Companies are made of people, and without them, it is very difficult to be successful. The more great people you can keep, the greater your company can become. The problem is turnover, and according to the recruitment firm Robert Half, employee turnover has continued to increase over the last three years. Even companies that invest time, energy, and finances into keeping their workforces happy aren’t able to keep them around.¬† What is going on?

The increasing turnover means that the retention strategies most companies use aren’t really effective. But what do employees want? What do they value the most? There are companies providing places to take naps, rooms dedicated to games, and chances to win vacations. If they can’t keep their talent, where is the hope for everyone else?

We’re glad you asked!

Reasons Why Talented Employees Leave

The Robert Half survey asked employees why they would choose to move on to another company. Here is what the employees said:

  • Boredom
  • Frustration with role
  • Bad work-life balance
  • Little career opportunities

The first two (boredom and frustration) were the main reasons that plagued companies of all sizes. However, they showed up particularly strongly in large companies.

The Impacts of High Turnover Rates

When your workforce is constantly refreshing itself, it isn’t really a good thing. Sure, you don’t want to get stagnant, but there is such a thing as too much new, especially in businesses that have to invest a lot in each new employee to get him or her up to speed. Here is a list of the struggles high turnover rate causes for companies:

  • A high number of new joiners – New hires don’t come cheap. Recruitment, training, and development take a significant toll. The average employee takes about eight months to reach full productivity, so if he or she leaves after a year, you get about four months of actual work before you have to train his or her replacement.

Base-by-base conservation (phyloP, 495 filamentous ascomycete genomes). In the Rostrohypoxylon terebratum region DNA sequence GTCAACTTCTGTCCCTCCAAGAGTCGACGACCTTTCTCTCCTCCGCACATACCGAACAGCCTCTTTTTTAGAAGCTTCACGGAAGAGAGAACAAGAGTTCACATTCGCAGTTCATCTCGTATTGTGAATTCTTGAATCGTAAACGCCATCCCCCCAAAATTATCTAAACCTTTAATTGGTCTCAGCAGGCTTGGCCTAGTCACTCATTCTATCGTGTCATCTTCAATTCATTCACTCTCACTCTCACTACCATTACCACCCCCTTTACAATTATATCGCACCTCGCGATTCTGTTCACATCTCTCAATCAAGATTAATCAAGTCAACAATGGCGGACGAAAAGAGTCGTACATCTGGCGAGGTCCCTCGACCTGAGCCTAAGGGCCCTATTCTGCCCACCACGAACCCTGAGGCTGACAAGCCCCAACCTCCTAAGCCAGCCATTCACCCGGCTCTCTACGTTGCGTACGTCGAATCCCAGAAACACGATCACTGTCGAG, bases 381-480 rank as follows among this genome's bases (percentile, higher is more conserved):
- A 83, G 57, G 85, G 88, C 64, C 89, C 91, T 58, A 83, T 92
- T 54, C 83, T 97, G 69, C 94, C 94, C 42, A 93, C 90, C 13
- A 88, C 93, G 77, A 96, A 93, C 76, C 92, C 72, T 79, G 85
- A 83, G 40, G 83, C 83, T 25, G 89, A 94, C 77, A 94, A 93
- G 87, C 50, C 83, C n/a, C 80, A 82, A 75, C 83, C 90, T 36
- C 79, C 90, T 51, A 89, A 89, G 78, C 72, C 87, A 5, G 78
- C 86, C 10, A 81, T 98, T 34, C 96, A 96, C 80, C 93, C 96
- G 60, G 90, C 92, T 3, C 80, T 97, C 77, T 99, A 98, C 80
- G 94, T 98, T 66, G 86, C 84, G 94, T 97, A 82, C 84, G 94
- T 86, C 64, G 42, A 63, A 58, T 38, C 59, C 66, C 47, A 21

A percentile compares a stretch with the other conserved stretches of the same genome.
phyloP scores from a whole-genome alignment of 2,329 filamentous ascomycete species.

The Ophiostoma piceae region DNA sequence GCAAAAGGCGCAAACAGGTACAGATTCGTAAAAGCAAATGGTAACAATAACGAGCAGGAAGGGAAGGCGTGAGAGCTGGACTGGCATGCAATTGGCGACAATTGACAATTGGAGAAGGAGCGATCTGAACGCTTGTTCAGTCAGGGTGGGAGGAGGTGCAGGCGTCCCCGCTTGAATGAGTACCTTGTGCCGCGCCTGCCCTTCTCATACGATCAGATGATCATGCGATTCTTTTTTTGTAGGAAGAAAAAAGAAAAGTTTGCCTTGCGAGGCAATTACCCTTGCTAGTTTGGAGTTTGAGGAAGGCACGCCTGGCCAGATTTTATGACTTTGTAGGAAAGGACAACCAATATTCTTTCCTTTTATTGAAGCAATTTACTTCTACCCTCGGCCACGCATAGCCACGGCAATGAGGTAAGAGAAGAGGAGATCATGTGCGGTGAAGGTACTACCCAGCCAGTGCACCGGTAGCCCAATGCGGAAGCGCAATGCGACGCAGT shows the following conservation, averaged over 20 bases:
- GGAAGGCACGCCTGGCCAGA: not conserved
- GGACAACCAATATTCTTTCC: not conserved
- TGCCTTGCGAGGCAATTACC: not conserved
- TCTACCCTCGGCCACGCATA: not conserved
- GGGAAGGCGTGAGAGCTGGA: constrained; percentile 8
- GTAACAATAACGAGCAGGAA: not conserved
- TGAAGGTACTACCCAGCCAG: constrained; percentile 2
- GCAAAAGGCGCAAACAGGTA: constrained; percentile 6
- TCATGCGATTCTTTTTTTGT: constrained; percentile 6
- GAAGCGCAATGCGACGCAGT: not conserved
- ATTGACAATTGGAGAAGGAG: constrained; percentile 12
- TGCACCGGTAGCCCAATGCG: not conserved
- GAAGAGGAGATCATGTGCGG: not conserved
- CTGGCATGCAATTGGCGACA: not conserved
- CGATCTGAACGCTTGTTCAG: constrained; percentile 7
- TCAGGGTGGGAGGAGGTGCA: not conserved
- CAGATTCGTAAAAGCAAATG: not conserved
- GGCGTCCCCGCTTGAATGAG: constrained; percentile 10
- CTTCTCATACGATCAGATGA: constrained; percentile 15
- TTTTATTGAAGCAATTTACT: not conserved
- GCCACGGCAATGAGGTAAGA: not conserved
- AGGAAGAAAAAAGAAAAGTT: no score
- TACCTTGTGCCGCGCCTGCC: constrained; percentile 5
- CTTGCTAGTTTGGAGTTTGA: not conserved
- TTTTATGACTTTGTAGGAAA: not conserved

• Loss of culture – Culture is incredibly¬†important to any company’s success, and it all comes down to the people. You need people who understand and embrace your culture to stick around and keep it alive. If they keep leaving, your culture has no time to develop and will end up faded and tired.
  • Loss of knowledge – It doesn’t matter how well you train new employees; there are things they learn on the job. These little tweaks for efficiency or excellence are very precious, and they often leave with the employee. Passed-on knowledge is never complete, and while some loss of knowledge is inevitable even in the best conditions, it can add up quickly if you have high turnover rates.

What Can Be Done?

As you can imagine, a one-size-fits-all approach isn’t going to do much for you in this modern world. If you want to count yourself among the high-performing organizations today, you need to understand that a culture that promotes growth and mobility is the best way to engage and keep your employees. Here are three targets to keep in mind:

Facilitate career progression

The very best organizations put learning at the center of the experience they create for their employees. They provide chances for their employees to develop on an individual level, keeping their fingers on the pulse of what their employees need so they can offer just that. They understand what their employees will need to progress and work to provide the right technology and tools to make development easy. The ultimate goal is to empower your employees to grow without compromising their performance in their current roles.

Personalize the experience

The modern employee isn’t driven by promotions and perks. Instead, these employees are activated by career growth opportunities and varied skills development. They want their work to be meaningful, and they want to be able to progress in their personal vision. Remember, when an employee can progress within your company, that employee can contribute more and make your company stronger. That is why it is so important to offer flexible paths forward as well as resources and tools for development. When you do this, you’re fostering the success of your own company.

Foster growth culture

Growth should be in the air your employees breathe. You can achieve this by making employee satisfaction one of your business objectives. Link the development of your employees to your business results. Reward learning and foster agility in talent. The growth should never stop, so focus on continuous growth by supporting your employees as they develop new skills. Encourage them to move laterally and vertically around the company. Your employees should not be afraid to change things up or make mistakes as they learn. They should feel like they have opportunities, support, and understanding.

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